Source: Our bulldozers, our rules | The Economist

01/07/2016

India factory growth at 3-month high in June on strong demand | Reuters

Indian manufacturing activity edged up to a three-month high in June, driven by stronger demand, but firms barely raised prices, a private survey showed, leaving the door open for another rate cut by the central bank this year.

The Nikkei/Markit Manufacturing Purchasing Managers’ Index (PMI) rose to 51.7 in June from May’s 50.7, its sixth month above the 50 mark that separates growth from contraction after it fell below that level in December for the first time in more than two years.

“The domestic market continues to be the main growth driver, as the Indian economic upturn provides a steady stream of new business,” said Pollyanna De Lima, economist at Markit.

“There were also signs of an improvement in overseas markets, as new foreign orders rose. However, it looks as if lackluster global demand remains a headwind for Indian manufacturers.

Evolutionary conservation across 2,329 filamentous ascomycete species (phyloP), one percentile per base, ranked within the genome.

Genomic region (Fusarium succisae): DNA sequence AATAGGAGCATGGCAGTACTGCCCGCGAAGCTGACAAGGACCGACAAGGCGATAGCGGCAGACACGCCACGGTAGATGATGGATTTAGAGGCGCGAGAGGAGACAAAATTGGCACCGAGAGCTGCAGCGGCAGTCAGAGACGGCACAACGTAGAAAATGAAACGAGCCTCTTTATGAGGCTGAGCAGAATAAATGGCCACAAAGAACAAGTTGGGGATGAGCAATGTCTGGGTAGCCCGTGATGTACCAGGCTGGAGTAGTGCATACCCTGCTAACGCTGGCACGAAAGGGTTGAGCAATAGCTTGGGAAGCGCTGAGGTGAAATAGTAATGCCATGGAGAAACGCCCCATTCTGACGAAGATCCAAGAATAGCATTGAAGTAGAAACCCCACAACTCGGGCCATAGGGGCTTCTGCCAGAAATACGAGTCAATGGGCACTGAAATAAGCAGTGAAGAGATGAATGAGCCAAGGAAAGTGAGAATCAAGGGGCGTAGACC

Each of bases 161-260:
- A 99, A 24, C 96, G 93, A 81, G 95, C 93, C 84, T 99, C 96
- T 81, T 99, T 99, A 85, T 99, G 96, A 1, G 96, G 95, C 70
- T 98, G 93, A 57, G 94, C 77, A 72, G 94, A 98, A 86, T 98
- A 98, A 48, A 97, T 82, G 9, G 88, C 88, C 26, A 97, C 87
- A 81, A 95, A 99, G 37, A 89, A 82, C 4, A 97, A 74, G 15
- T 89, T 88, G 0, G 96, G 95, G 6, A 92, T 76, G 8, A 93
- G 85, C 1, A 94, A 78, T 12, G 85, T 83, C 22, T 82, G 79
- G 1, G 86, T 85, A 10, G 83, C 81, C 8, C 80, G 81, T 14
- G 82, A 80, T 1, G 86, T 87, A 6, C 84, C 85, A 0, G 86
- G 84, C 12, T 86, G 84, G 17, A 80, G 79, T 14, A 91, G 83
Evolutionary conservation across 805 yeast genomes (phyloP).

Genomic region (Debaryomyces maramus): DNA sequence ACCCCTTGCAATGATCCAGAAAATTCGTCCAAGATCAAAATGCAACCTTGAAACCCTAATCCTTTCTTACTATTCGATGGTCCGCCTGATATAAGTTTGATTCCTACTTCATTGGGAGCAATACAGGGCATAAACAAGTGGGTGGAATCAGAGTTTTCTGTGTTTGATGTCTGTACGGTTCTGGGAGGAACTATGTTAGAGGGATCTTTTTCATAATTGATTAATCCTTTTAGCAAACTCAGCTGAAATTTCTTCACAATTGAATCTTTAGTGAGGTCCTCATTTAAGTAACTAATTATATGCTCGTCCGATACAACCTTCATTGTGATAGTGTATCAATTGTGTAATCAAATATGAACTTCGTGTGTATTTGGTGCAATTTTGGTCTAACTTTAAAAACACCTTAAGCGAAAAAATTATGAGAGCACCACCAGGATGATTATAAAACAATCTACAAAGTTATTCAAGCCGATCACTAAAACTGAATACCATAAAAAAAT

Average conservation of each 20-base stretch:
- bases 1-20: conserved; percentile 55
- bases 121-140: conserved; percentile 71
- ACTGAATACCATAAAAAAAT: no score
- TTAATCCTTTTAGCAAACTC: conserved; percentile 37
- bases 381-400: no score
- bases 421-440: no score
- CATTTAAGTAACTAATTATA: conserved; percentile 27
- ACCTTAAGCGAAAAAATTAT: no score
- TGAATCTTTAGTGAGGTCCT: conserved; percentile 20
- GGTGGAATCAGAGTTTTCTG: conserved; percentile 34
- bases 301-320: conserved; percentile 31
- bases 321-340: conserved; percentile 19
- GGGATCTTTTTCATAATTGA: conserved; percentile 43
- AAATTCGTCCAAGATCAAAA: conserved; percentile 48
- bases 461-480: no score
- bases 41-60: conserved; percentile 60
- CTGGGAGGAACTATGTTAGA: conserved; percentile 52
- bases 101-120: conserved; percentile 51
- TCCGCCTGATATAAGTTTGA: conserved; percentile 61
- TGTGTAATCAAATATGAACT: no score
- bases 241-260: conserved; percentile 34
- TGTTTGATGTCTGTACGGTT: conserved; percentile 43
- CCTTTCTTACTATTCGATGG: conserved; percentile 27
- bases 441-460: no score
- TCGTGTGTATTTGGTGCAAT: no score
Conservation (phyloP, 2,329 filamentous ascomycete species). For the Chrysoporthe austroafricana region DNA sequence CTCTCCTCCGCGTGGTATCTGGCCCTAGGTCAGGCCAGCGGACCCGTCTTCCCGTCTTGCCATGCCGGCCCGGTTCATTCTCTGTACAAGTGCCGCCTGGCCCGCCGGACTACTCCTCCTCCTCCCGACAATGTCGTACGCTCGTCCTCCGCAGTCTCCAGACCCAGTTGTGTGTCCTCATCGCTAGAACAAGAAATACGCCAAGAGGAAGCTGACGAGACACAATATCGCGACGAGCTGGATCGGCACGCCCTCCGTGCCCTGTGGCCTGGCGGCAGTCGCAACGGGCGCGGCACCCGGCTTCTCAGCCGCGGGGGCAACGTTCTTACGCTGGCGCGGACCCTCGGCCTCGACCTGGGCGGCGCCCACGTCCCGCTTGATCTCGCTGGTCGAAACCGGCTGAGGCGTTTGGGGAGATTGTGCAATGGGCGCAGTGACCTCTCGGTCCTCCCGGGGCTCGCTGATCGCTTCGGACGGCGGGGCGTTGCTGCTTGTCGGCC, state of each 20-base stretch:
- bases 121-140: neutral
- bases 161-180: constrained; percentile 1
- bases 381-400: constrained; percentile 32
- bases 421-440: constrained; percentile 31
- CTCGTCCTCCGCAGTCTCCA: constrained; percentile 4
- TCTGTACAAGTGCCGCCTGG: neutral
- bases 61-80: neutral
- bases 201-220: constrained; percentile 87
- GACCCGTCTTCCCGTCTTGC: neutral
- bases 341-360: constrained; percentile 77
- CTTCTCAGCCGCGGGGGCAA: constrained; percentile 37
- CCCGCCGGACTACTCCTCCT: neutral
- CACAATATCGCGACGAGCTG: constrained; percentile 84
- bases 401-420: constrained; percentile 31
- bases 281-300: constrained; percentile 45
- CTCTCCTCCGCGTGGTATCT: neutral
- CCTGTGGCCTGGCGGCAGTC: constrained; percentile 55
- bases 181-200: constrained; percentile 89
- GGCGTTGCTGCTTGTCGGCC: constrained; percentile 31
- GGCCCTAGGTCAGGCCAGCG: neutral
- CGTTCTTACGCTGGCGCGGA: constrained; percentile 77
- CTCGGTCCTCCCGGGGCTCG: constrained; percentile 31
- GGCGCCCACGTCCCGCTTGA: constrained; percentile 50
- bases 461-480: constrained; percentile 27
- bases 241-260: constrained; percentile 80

“While retail inflation hit a near two-year high in May, the survey’s output prices sub-index fell to a three-month low of 50.1 in June versus 50.5 the previous month, as input costs rose at a weaker pace.

There was also broadly no change to manufacturing employment in India during June, the survey showed.

“This lack of inflationary pressures provides the Reserve Bank of India (RBI) with further leeway to boost economic growth through cutting its benchmark rate,” said De Lima.

According to a Reuters poll, RBI Governor Raghuram Rajan could deliver another rate cut before his term ends in September. After cutting rates in April, he has left the key interest rate unchanged at a five-year low of 6.50 percent.

However, at the June policy meeting he signalled another rate cut later in the year if monsoon rains were sufficient enough to dampen upward pressure on food prices.

Rains are expected to be above average this year which could keep prices in control and give the government room to focus on key economic reforms in tandem with low interest rates.

Source: India factory growth at 3-month high in June on strong demand | Reuters